In his first interview in nearly three years, the legendary singer-songwriter talks about his new disc, ‘Shadows in the Night,’ his love for Frank Sinatra and about life in his 70s
For a man who has lived in the public eye for more than 50 years, Bob Dylan is fiercely private. When he’s not on stage — since 1988, he’s maintained a performance schedule so relentless it’s known as the Never Ending Tour — he slips back into anonymity. But early last summer, Dylan’s representatives reached out and told me he wanted to speak to AARP The Magazine about his new project. “I don’t work at Rolling Stone anymore,” I told them, thinking it was a case of crossed wires, since I put in 20 years there. No, they said, there’s no mistake; he wants to talk to your readers.
And now, after five months of negotiation, a cross-country flight and days of waiting, it is less than an hour until our interview, and I still don’t know exactly where I will meet the reclusive artist. Driving down into the late October sun from the hills of Berkeley, California, toward the San Francisco Bay, I wait for a phone call with directions to a certain floor of a hotel. Then I’ll be given the room number, told to knock, and wait.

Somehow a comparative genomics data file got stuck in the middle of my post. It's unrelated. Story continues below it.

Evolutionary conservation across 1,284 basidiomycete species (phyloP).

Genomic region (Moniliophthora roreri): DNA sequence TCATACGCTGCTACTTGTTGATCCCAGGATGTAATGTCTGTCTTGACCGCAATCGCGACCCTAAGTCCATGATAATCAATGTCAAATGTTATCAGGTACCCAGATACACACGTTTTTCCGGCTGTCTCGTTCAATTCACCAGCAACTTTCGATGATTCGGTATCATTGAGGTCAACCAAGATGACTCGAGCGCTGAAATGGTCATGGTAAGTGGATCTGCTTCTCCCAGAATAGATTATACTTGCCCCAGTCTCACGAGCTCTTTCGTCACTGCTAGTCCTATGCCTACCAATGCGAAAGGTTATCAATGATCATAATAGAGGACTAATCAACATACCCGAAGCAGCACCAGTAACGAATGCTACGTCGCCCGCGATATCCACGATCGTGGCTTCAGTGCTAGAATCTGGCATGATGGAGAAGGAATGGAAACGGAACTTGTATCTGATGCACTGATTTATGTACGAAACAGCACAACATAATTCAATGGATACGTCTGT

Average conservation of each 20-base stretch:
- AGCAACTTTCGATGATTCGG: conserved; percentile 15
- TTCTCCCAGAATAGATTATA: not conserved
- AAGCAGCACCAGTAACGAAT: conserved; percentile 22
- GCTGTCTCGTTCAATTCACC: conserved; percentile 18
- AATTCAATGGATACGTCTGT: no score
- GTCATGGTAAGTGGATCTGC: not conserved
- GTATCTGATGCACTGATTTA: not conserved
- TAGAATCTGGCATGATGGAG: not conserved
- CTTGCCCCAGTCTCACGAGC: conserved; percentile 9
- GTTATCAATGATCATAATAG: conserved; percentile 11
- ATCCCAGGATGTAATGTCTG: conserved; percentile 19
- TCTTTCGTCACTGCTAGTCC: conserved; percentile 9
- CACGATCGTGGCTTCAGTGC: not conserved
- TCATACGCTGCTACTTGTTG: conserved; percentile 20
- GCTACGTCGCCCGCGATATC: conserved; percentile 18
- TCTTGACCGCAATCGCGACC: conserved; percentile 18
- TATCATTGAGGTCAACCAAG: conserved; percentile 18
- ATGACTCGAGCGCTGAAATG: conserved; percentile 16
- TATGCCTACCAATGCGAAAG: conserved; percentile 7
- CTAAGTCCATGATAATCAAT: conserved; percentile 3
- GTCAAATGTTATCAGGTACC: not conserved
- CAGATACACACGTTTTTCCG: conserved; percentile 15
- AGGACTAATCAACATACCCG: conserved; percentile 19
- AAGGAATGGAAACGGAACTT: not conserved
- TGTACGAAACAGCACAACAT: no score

We shake hands. Dylan is wearing a close-fitting black-and-white leather jacket that ends at his waist, black jeans and boots. The 73-year-old singer is not wearing his trademark sunglasses, and his blue eyes are startling. We are here to talk about Shadows in the Night, an album of 10 beloved songs from the 1920s to the 1960s. These are not his compositions — they are part of what is often called the Great American Songbook: familiar standards like “Autumn Leaves,” “That Lucky Old Sun” and “Some Enchanted Evening,” along with others, like 1957’s hymnlike “Stay With Me,” that are a bit obscure. In his 36th studio album, Dylan leads a five-piece band including two guitars, bass and pedal steel, and occasional horns, in austere and beautiful arrangements that were recorded live. It is a quiet, moody record with “no heavy drums and no piano,” he says more than once.